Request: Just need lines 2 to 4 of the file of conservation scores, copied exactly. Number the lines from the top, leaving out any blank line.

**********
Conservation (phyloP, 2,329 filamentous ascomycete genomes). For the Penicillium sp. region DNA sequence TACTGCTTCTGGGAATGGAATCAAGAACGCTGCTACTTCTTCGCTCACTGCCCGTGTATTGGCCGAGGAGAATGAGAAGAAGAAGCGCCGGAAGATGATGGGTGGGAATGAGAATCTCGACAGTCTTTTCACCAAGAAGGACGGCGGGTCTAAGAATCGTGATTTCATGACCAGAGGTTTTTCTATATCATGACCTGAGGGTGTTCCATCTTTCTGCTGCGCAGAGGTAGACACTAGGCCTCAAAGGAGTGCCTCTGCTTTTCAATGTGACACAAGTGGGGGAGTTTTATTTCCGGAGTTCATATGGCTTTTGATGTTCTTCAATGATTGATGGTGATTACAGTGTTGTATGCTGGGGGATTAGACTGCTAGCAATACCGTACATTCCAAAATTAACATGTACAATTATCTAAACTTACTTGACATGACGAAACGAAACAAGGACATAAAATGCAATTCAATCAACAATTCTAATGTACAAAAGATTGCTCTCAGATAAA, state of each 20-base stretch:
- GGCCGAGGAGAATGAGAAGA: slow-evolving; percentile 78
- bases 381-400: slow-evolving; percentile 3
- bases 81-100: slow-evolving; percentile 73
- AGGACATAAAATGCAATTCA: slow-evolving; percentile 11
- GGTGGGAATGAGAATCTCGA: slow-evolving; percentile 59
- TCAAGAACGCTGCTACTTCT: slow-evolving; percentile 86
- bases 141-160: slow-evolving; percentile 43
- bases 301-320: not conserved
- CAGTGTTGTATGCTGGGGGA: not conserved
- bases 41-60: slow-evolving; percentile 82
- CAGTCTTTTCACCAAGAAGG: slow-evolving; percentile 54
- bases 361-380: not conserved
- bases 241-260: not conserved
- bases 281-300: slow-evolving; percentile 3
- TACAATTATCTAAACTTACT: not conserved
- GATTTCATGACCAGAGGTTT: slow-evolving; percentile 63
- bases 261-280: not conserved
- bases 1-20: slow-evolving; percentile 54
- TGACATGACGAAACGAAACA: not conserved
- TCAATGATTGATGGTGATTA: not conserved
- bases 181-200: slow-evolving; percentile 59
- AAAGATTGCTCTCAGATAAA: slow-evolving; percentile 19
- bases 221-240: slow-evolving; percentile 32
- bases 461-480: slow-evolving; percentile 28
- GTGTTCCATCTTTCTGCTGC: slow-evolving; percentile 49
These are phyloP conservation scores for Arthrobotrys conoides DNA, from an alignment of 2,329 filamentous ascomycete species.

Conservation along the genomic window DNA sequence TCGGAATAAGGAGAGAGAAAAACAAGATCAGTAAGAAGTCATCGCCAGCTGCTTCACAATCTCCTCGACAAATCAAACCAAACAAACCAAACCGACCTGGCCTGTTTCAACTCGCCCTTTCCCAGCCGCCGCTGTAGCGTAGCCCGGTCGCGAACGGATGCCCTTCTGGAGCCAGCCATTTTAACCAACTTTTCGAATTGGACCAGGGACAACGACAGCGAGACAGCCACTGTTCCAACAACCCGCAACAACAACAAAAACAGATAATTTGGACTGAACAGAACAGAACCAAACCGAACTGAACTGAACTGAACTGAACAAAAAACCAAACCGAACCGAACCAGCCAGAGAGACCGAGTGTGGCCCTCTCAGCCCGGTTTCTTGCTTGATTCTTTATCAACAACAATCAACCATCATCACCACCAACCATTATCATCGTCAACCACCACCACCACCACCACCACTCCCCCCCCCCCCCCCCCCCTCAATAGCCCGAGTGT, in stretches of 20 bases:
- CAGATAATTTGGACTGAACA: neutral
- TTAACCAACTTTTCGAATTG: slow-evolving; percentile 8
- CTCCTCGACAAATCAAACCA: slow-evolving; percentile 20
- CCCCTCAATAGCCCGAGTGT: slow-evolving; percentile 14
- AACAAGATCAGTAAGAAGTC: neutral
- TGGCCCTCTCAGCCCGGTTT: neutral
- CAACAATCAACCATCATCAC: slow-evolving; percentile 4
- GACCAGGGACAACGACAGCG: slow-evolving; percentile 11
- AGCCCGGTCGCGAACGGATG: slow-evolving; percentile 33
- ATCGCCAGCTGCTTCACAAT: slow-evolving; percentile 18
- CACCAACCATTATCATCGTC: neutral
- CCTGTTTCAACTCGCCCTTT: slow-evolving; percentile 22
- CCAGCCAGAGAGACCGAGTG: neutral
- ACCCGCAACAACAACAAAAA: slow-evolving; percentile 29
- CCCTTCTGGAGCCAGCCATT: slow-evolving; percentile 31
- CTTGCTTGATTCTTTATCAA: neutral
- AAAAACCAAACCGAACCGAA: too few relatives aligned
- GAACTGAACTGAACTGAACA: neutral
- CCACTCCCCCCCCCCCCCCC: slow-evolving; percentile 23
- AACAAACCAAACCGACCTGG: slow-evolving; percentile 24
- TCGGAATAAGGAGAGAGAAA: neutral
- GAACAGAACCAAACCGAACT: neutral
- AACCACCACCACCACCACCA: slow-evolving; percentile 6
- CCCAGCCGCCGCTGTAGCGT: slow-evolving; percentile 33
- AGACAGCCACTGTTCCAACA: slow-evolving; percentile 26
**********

- GGCCGAGGAGAATGAGAAGA: slow-evolving; percentile 78
- bases 381-400: slow-evolving; percentile 3
- bases 81-100: slow-evolving; percentile 73